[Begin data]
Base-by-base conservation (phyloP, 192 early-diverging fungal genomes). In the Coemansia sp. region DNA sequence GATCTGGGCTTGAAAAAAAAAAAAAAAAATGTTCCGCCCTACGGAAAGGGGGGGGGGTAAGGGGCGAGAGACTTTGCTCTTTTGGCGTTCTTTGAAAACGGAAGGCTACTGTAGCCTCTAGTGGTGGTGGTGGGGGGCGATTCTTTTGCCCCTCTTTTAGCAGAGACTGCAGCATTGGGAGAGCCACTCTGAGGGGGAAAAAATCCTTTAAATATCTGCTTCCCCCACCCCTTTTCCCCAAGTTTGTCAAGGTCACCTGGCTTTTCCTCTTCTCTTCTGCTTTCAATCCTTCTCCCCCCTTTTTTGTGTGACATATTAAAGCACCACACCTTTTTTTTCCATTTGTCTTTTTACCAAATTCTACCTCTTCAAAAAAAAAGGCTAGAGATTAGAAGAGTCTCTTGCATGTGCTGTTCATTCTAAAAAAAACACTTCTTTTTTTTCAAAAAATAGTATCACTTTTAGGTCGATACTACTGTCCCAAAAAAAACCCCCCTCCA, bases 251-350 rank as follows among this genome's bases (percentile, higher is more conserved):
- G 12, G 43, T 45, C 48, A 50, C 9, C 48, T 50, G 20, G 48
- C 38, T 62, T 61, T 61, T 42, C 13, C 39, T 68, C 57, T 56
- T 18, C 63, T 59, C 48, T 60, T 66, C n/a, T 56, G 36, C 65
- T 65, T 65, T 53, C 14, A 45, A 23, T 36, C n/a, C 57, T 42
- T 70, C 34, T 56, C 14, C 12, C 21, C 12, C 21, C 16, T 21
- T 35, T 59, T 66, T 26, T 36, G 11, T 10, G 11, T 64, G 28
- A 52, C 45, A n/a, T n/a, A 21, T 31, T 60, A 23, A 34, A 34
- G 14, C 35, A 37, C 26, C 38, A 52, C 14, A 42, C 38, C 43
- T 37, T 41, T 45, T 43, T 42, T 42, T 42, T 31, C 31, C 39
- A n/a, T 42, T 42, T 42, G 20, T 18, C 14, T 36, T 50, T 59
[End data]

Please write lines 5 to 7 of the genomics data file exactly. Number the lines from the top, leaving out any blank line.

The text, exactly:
- T 65, T 65, T 53, C 14, A 45, A 23, T 36, C n/a, C 57, T 42
- T 70, C 34, T 56, C 14, C 12, C 21, C 12, C 21, C 16, T 21
- T 35, T 59, T 66, T 26, T 36, G 11, T 10, G 11, T 64, G 28